Remember King And His Call for Economic Justice
Exactly Forty-four years ago today Dr. Martin Luther King Jr. was shot to death on a motel balcony in Memphis, TN. He was only 39 years old-- meaning he would have 83 years old this year. What would he have to say about the killing of Trayvon Martin or Oscar Grant? What would he think of Barack Obama or George Bush? While marching amongst tens of thousands of people during the March on the Ports in Oakland, I couldn’t help but think, What would King think about Occupy?
In From the Sit-ins to the Occupy Camps, our Executive Director Jakada Imani explained the parallels between occupy and civil rights movements of the past. This point hit home for me when I re-listened to King’s Mountain Top Speech (delivered the day before he was assassinated).
Now, many folks may remember the last part of the speech where King emphatically points out he had “Mine eyes have seen the glory of the coming of the Lord.” But what gave me chills while listening to the speech recently was his cries for economic justice and fairness. I couldn’t help but think how ironic, how foretelling, how prophetic it was for him to call out the need for economic justice and real equity even back then.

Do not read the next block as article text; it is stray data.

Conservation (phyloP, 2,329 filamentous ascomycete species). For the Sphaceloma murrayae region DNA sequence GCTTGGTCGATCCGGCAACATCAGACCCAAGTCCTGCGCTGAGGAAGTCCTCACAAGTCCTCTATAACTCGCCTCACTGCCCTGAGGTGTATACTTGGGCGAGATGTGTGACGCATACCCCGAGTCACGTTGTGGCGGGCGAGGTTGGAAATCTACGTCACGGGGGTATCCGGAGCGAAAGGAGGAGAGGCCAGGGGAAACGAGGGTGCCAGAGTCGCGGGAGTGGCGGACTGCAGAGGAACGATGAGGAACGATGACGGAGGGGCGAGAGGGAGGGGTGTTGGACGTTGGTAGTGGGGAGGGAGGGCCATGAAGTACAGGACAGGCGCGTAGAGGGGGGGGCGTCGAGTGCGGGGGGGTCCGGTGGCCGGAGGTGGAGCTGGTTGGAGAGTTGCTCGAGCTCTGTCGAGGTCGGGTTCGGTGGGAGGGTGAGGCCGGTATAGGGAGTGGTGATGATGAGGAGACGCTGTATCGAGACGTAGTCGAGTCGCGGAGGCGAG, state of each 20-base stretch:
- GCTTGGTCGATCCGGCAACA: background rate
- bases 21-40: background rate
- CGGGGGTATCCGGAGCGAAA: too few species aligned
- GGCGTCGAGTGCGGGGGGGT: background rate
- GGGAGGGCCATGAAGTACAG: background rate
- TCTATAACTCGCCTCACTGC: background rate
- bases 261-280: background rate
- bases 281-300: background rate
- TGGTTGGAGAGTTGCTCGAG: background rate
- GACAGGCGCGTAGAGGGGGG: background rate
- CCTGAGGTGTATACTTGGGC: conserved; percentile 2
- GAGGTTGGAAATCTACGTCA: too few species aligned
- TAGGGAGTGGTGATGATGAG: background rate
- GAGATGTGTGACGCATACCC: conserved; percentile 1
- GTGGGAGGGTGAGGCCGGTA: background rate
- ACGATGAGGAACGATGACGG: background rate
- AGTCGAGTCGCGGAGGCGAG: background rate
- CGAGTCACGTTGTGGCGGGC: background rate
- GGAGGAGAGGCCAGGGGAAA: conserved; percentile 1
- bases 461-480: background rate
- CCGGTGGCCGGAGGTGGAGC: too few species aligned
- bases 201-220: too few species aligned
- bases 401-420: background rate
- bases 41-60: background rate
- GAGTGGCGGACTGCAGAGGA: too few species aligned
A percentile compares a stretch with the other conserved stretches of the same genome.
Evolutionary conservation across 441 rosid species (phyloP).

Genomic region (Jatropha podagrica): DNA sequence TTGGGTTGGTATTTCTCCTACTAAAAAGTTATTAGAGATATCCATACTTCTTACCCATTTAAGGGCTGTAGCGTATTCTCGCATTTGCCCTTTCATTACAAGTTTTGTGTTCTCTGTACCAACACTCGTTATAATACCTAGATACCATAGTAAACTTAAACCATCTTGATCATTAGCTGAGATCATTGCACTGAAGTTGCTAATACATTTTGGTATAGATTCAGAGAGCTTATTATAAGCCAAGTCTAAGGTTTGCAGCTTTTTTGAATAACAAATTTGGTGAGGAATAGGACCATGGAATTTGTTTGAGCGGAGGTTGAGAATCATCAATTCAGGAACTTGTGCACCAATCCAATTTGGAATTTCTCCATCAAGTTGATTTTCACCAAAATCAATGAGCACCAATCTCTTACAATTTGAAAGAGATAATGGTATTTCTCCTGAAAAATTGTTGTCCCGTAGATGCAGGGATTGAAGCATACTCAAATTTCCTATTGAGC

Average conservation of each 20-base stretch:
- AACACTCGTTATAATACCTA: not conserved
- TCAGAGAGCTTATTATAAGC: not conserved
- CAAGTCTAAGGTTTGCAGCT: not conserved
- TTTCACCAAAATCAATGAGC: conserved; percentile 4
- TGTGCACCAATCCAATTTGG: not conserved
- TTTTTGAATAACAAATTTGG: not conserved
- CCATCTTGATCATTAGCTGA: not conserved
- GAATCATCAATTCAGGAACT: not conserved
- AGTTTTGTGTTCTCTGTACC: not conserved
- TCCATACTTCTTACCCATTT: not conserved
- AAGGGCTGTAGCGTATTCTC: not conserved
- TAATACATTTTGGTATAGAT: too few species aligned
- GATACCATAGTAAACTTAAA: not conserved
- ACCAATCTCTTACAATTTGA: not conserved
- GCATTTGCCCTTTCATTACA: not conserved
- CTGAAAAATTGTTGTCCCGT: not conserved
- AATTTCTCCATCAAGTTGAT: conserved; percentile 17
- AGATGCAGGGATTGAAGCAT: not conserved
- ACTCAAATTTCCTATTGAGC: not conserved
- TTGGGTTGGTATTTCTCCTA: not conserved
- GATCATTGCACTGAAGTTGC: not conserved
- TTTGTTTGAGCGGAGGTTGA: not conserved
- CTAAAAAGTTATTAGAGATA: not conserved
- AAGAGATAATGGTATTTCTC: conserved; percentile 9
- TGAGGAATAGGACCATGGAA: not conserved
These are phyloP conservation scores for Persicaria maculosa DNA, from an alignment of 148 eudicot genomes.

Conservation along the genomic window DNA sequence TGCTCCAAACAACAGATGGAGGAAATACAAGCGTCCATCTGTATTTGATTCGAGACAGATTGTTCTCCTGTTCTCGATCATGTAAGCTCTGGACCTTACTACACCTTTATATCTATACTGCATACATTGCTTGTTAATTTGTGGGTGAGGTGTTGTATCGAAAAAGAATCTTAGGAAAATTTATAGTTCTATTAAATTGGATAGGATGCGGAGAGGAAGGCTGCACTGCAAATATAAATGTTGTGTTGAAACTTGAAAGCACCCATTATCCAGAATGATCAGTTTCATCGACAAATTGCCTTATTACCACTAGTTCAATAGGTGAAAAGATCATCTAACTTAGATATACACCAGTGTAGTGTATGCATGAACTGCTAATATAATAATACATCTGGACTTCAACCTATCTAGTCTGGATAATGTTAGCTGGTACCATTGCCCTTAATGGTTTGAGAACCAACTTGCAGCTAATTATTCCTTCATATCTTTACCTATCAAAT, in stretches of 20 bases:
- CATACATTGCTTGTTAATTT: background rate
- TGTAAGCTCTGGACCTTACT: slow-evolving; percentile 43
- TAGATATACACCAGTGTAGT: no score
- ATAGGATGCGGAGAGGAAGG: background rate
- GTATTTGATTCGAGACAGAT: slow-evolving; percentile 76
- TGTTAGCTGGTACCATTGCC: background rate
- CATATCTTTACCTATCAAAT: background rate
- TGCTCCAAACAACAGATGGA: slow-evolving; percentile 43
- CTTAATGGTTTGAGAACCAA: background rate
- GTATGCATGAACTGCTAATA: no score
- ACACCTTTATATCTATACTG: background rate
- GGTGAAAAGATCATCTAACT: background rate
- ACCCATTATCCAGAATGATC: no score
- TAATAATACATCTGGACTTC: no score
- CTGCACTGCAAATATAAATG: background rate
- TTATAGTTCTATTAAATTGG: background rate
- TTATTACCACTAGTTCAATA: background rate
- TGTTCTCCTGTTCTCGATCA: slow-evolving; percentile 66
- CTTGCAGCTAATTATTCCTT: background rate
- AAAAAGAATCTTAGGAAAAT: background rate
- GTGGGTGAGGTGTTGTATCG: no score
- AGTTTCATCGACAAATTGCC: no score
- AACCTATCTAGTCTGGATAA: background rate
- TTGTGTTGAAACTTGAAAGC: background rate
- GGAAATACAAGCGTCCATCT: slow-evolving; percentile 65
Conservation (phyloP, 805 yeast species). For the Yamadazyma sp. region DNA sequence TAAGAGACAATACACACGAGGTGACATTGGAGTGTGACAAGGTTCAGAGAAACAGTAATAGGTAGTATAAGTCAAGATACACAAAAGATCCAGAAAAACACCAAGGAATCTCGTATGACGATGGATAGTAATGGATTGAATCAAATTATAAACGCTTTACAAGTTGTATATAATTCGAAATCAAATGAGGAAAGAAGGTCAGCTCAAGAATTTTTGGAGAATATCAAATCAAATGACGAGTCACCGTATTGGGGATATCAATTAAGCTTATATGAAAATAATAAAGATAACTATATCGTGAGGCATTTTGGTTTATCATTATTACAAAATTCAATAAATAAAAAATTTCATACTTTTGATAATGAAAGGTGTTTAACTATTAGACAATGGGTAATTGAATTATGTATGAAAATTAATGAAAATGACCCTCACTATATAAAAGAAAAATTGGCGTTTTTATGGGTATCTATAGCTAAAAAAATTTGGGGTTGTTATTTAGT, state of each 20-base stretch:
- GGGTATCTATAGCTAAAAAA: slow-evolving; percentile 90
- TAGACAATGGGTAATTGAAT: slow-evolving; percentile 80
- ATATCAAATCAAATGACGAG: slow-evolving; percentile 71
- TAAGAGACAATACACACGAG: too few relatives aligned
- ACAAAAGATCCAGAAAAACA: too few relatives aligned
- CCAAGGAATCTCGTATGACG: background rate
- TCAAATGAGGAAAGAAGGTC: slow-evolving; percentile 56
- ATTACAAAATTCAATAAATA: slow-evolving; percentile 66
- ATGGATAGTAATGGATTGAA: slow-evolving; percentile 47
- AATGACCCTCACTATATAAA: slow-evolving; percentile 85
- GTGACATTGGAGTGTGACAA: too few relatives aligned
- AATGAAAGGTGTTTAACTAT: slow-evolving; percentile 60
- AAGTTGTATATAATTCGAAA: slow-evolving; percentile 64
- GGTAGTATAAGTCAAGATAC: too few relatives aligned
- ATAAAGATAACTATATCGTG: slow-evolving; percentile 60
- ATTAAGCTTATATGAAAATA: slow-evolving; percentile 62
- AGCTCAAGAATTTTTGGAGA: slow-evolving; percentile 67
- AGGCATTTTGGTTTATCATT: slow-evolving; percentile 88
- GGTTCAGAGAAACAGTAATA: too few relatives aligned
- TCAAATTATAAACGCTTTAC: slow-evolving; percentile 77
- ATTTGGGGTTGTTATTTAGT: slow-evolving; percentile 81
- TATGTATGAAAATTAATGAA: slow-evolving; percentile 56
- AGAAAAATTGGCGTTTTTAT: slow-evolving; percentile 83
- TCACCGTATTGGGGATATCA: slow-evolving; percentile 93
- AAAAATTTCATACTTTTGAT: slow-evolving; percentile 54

On this, his anniversary of his death, I not only honor all that King did but all that he was going to do.
Here is a snippet of King’s Mountaintop Speech on the importance of acting with our wallets as part of creating economic justice:
“Always anchor our external direct action with the power of economic withdrawal...We just need to go around to these stores, and to these massive industries in our country, and say, "God sent us by here, to say to you that you're not treating his children right... Now, if you are not prepared to do that, we do have an agenda that we must follow. And our agenda calls for withdrawing economic support from you...Now these are some practical things that we can do. We begin the process of building a greater economic base.”
Dr King would go on to explain how black people in the US needed to realize their economic power by boycotting businesses and investing locally.
Listen to the whole speech or read it here